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Science

Yesterday

Why life is really about survival of the fairest, not fittest

Nature can be deadly competitive, but there are often plants and animals that work together, says author Kristin Ohlson. They are lessons we need to learn.

  • Jeff Allan

This Month

Nobel winner unlocks the secret of Neanderthal DNA

The discovery by Swedenโ€™s Svante Pรครคbo helped researchers track genetic differences in modern humans and how they affect various diseases, including COVID-19.

  • Benjamin Mueller

September

Main Sequence hunts $300m for third fund

The tech correction isnโ€™t stopping the money flowing for the countryโ€™s top venture capital funds.

  • Yolanda Redrup, Sarah Thompson, Kanika Sood and Anthony Macdonald

7 ways mycelium could change our world

Itโ€™s versatile and biodegradable and could replace everything from building materials to clothing.

  • Nick Usborne

This life form could hold the key to beating climate change

Some species of fungi can store exceptional levels of carbon underground and scientists think they could help humans survive in a warming world.

  • Somini Sengupta
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Why this will be the century of the transhuman

Prominent astrophysicist and Astronomer Royal Martin Rees believes we will move from flesh and blood to electronic entities in the not-too-distant future.

  • Harry Lambert

Carnegie names newly discovered fly โ€˜bitcoinโ€™

Venture capital investor Mark Carnegie successful bid for the right to name a long-legged fly from Papua New Guinea.

  • Jessica Sier

More women are studying science, tech. But then the problems start

Women are heeding the call to enter the STEM workforce, but there are still a lot of gender-based problems once they get there, a new report confirms.

  • Julie Hare

How this machine is โ€˜making oxygen out of thin airโ€™ on Mars

A small device situated in the belly of NASAโ€™s Perseverance rover is the closest thing to a small tree on the red planet.

  • Marina Koren

Small-cap biotech makes pancreatic cancer breakthrough

Noxopharm has made a promising pre-clinical breakthrough with the help of UNSW, showing a new molecule is capable of killing pancreatic cancer cells.

  • Yolanda Redrup

When you canโ€™t stand the sound of chewing (or crunching, or sniffling)

Otherwise normal people can be sent into a blind fury by the sound of their loved ones enjoying a meal. Scientists say it is not as weird as it might appear.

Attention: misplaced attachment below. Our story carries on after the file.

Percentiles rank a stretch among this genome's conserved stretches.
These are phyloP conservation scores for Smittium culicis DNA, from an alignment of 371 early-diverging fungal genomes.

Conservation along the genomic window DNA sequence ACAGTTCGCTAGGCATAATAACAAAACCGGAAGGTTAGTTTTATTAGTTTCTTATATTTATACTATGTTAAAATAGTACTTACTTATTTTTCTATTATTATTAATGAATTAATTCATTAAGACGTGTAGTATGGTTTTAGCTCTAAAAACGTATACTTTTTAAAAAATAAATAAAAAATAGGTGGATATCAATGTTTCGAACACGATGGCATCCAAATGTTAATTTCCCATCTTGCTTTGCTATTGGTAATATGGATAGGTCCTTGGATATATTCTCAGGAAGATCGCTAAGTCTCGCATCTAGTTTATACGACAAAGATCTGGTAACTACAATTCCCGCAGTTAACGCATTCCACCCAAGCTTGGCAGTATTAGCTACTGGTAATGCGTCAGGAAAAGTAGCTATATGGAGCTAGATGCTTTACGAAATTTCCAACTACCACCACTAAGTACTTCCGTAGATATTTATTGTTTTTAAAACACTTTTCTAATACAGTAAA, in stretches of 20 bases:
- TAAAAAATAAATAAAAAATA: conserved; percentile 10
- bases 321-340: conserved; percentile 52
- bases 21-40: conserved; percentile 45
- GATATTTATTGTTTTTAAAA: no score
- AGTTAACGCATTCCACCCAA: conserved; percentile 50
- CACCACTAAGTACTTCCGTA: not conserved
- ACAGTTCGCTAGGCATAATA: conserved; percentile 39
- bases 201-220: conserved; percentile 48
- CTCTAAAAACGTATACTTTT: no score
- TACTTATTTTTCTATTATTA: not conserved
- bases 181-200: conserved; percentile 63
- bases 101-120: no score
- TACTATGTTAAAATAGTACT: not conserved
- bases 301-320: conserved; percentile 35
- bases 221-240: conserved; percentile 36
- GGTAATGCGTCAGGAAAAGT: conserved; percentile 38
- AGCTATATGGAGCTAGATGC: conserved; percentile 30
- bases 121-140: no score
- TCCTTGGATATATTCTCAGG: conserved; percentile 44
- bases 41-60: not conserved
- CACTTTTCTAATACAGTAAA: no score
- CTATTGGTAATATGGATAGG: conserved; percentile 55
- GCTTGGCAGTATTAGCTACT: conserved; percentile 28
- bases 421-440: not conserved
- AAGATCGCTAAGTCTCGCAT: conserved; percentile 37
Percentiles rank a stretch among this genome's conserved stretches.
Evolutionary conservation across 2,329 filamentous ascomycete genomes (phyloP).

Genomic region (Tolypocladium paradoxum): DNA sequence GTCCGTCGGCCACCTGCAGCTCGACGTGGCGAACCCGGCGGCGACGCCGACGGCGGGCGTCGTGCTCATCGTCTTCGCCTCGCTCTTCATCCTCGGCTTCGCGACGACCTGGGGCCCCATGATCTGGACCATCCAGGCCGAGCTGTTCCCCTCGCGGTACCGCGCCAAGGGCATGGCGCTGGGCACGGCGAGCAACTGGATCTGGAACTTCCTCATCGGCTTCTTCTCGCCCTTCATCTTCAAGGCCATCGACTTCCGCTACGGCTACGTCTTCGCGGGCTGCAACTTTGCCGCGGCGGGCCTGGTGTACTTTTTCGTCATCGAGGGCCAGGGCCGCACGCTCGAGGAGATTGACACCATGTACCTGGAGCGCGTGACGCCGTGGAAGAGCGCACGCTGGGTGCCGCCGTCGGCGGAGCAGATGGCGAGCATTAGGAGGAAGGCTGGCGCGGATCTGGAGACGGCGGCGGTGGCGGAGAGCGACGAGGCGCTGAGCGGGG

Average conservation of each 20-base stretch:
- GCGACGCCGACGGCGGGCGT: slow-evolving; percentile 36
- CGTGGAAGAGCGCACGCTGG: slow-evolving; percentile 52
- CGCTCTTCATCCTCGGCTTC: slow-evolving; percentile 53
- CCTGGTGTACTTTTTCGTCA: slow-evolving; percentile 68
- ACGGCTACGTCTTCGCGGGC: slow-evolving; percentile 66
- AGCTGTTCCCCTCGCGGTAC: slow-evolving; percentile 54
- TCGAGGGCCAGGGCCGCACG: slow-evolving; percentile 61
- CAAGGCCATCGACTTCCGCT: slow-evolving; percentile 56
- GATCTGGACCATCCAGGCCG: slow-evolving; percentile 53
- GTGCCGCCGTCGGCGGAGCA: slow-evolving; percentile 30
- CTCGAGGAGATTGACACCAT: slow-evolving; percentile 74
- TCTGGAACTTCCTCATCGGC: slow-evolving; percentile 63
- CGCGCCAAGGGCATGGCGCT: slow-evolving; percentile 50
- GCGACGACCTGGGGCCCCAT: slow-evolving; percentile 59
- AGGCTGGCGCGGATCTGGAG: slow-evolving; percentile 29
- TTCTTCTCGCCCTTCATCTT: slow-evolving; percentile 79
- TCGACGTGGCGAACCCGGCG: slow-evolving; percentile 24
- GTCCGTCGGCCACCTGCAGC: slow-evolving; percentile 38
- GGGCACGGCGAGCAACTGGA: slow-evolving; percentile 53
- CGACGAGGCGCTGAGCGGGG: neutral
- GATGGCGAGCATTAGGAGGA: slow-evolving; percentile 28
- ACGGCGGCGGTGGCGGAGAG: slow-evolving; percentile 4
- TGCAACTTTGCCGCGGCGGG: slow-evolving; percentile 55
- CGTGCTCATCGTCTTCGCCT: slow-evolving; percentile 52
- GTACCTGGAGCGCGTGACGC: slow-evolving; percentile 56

• Melinda Wenner Moyer

Husic orders review of women in STEM

The gender gap in science, technology, engineering and maths is vast and hard to shift, so Science Minister Ed Husic has called for a review of programs.

  • Julie Hare

August

From singing Abba for whales to conducting a $1b budget

The University of Sydneyโ€™s new deputy vice-chancellor, one of Australiaโ€™s foremost marine ecologists, says people must be systematic to save the environment.

  • Julie Hare

How a flying lesson helped me think like a space monkey

The bestselling author of โ€˜Mammothโ€™ was inspired to write about a little known chapter in the history of space flight that was informed by his own experiences in the air.

  • Chris Flynn

Be like the EU: Tech leaders set the scene for new era at jobs summit

They will demand dramatic changes to immigration, increased R&D, digital apprenticeships and incentives to hire more women at the meeting next month.

  • Paul Smith
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How to spot the Emu in the night sky

An Indigenous astrophysicist is sharing ancient knowledge that will change the way you view the heavens.

  • Jeff Allan

How reviving mammoths could fix the climate โ€“ and line your pockets

Around the world, scientists are edging closer to resurrecting long-dead species in the hope it will stabilise ecosystems, and private investors are getting in on the action.

  • Io Dodds

Vaccine and drug development boosted by new CSIRO lab

CSIRO will open the doors of a new $23.1 million lab on Thursday, designed to bolster the countryโ€™s ability to manufacture vaccines and drug candidates.

  • Yolanda Redrup

July

Carbon solutions are hiding in plain sight

Universities and science labs are probably harbouring the answers to our big climate challenges. Itโ€™s time to unlock that potential.

  • Jane O'Dwyer

Australian researchers to build apps for Google quantum computer

As part of a $1 billion initiative, Google has hired researchers at Sydneyโ€™s biggest unis to find applications for the quantum computer itโ€™s building in the US.

  • John Davidson